WASHINGTON – The US Senate narrowly defeated a resolution that would have revised the Waters of the US rule (WOTUS). The resolution introduced by Sen. John Barasso (R-Wyo.) directed the Environmental Protection Agency and the Army Corps of Engineers to replace WOTUS with a rule that “protects traditional navigable water and wetlands from water pollution, while also protecting farmers, ranchers and private landowners.”

Instead, lawmakers voted 53-44 to proceed on another resolution that would effectively eliminate WOTUS. Sen. Joni Ernst (R-Iowa) introduced the resolution that would order the Environmental Protection Agency and the Army Corps of Engineers to withdraw WOTUS. The resolution also would prevent other agencies from making similar rules. The resolution now heads to the US House of Representatives. 

US Sen. Joni Ernst
Sen. Joni Ernst

“Today’s passage to scrap the expanded WOTUS rule is a major win for our hardworking farmers, ranchers, manufacturers, and small businesses who are continuously ignored by the EPA,” Ernst said in a statement. “It is abundantly clear that the WOTUS rule is ill-conceived and breeds uncertainty, confusion, and more red tape that threatens the livelihoods of many in Iowa and across the country.”

The National Cattlemen’s Beef Association applauded passage of Ernst’s resolution.

“America’s cattlemen and women are drowning in federal regulation that adds burdens, costs and uncertainty to our businesses,” said Philip Ellis, NCBA president, in a statement. “The WOTUS regulation is the greatest overreach yet. If allowed to take effect, it would give EPA jurisdiction over millions of acres of state and private property. Without action by Congress and the President to withdraw this rule, producers, stakeholders and states will be forced to continue litigation, adding millions of dollars in expenses and years in delay.”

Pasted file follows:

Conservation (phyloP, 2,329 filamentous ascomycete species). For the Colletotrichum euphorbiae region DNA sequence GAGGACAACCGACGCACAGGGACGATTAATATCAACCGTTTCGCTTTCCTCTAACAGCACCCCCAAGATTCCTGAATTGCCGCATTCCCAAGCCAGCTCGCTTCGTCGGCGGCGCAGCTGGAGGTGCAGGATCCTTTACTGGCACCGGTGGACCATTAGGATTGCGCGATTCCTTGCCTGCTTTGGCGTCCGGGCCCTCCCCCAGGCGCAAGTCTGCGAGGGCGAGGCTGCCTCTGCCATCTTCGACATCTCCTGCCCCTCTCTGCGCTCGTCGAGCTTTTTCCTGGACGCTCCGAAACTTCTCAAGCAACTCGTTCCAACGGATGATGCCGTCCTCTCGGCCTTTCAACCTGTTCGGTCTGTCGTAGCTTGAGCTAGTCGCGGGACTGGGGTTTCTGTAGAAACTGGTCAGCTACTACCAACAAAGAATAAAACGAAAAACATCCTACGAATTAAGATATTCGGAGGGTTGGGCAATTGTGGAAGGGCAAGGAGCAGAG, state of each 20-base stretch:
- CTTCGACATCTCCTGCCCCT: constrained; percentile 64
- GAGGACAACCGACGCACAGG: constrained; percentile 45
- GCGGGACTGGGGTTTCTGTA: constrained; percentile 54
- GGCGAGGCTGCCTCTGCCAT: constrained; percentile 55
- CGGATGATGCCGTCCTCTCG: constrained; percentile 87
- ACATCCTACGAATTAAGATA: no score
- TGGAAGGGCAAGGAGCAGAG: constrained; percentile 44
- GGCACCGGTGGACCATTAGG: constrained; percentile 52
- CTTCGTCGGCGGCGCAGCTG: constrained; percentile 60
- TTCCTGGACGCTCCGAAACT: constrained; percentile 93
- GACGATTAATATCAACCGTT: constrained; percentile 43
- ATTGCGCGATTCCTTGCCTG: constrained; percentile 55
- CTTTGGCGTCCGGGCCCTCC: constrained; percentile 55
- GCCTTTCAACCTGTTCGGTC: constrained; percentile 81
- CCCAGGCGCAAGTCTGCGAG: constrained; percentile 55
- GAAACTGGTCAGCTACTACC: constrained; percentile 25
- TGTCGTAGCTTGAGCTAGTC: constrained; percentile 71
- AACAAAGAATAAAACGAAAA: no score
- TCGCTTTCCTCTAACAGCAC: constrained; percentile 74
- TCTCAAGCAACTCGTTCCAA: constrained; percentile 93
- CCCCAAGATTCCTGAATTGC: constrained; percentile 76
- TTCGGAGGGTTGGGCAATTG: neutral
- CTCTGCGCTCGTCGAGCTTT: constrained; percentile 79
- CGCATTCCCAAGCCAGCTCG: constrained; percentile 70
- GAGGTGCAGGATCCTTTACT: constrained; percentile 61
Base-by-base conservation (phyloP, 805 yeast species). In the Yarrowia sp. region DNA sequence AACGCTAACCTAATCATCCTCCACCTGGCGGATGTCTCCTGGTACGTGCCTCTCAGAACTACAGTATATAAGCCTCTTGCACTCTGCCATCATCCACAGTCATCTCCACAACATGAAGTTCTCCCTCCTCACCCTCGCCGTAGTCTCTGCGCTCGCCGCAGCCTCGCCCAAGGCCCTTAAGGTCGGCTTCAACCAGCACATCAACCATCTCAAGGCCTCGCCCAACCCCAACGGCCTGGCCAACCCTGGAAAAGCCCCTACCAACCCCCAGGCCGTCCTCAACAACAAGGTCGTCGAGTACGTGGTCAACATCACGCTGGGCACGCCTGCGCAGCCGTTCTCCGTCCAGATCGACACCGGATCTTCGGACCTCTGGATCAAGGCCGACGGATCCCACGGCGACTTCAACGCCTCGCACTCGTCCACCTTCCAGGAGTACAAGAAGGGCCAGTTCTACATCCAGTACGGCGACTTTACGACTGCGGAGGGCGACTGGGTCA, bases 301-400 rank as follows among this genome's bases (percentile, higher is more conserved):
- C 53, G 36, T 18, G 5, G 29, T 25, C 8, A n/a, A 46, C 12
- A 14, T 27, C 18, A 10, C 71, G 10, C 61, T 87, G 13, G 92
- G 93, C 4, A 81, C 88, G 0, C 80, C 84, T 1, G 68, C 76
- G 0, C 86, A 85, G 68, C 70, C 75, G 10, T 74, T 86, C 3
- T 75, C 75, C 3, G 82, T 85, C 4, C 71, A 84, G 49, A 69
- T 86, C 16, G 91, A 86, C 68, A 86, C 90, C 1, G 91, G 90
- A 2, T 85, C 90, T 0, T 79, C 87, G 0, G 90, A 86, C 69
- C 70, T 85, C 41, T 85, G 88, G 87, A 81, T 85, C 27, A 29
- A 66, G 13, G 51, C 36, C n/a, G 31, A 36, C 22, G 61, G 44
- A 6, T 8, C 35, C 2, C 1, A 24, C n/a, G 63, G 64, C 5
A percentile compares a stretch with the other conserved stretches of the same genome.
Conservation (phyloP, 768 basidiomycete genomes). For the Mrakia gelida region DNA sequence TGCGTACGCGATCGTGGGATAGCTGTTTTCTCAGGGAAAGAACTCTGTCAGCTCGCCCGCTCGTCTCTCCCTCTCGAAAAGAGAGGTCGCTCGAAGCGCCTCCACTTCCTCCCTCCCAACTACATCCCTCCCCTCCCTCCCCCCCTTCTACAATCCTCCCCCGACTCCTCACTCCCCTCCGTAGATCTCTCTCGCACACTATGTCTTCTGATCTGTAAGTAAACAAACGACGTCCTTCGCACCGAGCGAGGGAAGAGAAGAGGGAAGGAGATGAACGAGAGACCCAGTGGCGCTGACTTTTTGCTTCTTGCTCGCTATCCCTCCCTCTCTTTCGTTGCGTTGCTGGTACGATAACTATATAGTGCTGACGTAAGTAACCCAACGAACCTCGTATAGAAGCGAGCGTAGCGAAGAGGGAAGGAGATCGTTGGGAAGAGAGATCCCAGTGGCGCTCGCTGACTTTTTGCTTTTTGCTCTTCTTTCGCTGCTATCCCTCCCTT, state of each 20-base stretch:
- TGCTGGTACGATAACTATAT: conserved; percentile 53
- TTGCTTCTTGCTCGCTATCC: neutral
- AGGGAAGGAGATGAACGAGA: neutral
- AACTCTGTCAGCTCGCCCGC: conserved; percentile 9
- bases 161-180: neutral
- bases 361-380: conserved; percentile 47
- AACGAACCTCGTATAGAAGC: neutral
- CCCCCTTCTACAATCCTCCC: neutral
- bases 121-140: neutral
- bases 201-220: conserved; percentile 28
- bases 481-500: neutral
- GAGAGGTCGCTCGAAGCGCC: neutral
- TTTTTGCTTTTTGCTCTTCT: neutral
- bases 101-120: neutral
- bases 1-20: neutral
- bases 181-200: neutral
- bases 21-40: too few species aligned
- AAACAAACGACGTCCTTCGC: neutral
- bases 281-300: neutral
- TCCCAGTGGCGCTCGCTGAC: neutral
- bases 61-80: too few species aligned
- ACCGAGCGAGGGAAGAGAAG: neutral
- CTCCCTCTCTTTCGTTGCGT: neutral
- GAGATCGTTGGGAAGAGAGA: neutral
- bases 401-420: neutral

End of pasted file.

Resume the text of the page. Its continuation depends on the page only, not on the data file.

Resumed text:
US Sen. John Barrasso
Sen. John Barrasso

Barrasso said his resolution was “the first real opportunity” for a yes vote for clean water. He blamed Senate democrats for the failed resolution. 

“While we may have fallen short today, this is not the end of this issue,” Barrasso said in a statement. “One way or another, Republicans won’t stop until this rule is withdrawn or the courts ultimately strike it down for good.”